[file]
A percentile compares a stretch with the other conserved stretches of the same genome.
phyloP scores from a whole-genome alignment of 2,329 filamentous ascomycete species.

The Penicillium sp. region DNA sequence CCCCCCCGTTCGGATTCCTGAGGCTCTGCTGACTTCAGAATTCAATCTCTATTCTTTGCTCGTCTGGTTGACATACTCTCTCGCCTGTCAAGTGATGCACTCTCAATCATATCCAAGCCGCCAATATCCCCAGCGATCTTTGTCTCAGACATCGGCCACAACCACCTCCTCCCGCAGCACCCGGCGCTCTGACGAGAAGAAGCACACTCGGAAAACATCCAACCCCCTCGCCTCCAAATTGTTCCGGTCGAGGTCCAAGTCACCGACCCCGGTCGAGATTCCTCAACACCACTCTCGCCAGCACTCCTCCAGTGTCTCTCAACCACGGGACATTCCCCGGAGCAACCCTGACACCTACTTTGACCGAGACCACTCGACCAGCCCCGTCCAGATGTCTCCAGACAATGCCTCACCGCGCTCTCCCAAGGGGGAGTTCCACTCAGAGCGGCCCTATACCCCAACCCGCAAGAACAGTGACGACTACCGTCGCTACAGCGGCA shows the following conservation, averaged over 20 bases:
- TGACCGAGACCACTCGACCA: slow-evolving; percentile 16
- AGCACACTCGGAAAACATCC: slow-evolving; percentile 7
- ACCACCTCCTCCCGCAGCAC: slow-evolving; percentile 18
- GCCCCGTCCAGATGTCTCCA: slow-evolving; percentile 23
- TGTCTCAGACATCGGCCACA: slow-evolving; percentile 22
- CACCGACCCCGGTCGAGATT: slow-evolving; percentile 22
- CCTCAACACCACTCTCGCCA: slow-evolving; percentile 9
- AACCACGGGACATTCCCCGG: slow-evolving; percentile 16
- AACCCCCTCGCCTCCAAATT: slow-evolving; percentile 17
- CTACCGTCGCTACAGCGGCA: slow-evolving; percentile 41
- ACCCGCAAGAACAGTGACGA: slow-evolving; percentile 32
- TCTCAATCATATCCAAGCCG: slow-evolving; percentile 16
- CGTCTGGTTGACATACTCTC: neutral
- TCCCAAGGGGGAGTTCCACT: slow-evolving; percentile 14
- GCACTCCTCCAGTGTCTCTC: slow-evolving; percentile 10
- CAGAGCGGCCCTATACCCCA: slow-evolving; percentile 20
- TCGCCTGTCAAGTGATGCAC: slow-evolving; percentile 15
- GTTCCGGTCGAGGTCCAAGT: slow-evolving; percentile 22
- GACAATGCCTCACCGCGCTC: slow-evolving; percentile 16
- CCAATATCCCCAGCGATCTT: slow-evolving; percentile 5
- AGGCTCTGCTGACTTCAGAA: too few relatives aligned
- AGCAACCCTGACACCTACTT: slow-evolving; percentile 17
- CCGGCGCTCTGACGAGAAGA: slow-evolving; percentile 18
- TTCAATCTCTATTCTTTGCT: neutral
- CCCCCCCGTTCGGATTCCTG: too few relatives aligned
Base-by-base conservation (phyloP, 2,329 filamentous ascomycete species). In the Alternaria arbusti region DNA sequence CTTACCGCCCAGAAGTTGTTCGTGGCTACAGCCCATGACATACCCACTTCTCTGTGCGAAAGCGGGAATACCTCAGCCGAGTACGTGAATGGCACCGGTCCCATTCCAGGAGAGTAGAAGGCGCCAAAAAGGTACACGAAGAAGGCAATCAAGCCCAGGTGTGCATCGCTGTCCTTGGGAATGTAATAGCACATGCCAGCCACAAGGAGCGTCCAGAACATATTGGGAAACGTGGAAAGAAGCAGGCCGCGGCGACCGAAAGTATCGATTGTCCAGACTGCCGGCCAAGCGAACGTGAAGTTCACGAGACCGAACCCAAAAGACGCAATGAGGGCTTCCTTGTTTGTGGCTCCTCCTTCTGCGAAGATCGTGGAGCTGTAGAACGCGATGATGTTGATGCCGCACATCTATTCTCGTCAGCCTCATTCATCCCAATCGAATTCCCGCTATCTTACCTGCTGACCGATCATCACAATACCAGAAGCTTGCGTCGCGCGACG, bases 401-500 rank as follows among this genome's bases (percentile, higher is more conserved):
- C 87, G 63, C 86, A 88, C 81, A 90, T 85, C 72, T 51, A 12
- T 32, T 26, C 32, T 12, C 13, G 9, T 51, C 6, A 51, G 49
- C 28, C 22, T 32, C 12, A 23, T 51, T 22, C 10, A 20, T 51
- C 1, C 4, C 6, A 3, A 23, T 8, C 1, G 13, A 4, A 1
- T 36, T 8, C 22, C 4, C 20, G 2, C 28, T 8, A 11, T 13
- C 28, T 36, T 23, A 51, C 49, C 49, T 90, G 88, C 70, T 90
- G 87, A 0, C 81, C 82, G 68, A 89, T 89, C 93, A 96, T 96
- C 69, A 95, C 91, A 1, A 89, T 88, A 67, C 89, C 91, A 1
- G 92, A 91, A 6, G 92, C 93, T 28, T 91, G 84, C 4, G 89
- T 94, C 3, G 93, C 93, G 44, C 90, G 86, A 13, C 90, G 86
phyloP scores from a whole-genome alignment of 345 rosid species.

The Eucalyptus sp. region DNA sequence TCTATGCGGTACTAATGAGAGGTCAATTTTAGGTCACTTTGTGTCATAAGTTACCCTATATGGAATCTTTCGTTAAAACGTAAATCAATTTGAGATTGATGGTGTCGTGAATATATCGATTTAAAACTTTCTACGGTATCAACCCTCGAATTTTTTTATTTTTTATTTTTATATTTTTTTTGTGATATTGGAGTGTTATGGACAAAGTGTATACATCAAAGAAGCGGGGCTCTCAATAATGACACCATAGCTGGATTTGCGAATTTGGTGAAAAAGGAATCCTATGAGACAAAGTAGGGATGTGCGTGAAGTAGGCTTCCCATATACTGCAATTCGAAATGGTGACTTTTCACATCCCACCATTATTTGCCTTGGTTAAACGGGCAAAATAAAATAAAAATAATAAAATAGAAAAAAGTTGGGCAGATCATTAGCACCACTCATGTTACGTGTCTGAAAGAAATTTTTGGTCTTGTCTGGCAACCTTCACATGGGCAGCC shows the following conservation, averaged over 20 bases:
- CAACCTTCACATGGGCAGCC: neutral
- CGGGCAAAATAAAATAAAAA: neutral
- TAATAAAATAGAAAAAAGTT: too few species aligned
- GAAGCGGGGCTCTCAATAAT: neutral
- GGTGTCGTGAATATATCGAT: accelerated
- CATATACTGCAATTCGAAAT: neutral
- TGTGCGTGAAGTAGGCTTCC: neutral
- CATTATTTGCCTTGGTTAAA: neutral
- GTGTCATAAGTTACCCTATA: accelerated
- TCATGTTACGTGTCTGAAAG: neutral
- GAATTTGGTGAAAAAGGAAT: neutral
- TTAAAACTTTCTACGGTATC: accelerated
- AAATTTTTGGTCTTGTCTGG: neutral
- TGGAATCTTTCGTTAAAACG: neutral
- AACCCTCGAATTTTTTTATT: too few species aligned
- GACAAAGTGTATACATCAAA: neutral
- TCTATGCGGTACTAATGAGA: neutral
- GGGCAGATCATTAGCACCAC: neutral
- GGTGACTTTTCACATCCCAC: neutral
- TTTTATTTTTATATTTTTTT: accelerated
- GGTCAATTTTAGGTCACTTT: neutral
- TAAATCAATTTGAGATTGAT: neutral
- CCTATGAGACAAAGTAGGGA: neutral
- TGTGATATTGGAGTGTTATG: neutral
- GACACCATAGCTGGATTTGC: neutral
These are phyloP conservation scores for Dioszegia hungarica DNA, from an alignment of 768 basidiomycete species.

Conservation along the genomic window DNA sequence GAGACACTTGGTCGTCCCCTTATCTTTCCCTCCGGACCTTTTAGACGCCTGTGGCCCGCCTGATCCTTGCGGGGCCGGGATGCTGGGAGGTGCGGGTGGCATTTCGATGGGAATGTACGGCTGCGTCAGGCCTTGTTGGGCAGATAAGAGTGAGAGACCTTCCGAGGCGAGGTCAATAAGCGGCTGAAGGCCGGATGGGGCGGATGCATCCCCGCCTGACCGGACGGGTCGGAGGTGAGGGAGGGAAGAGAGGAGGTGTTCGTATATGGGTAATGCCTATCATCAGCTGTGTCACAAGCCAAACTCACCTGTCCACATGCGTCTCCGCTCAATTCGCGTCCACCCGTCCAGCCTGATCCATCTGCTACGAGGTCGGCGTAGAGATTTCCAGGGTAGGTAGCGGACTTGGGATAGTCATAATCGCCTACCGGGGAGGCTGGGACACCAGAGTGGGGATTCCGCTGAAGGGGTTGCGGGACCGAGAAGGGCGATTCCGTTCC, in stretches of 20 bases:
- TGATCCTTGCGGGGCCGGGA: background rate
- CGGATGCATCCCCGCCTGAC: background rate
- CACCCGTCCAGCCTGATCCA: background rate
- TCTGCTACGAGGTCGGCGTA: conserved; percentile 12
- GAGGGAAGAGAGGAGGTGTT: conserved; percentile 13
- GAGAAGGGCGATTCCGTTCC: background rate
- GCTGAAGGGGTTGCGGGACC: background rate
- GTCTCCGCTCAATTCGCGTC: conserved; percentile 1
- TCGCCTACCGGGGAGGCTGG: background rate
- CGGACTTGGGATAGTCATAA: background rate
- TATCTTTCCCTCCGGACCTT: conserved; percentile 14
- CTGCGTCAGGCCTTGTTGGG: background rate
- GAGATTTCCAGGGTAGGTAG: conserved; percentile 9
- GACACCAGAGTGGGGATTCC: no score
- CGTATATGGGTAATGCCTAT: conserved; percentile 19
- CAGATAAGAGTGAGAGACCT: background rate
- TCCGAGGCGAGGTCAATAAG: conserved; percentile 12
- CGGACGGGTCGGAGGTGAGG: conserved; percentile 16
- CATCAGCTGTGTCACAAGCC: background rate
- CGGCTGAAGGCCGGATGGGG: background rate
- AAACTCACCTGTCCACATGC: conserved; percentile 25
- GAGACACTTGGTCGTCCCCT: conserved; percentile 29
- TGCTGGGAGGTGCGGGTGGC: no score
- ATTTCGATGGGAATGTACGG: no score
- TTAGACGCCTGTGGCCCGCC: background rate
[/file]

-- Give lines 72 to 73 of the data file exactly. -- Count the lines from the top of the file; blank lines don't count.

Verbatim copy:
- TCTGCTACGAGGTCGGCGTA: conserved; percentile 12
- GAGGGAAGAGAGGAGGTGTT: conserved; percentile 13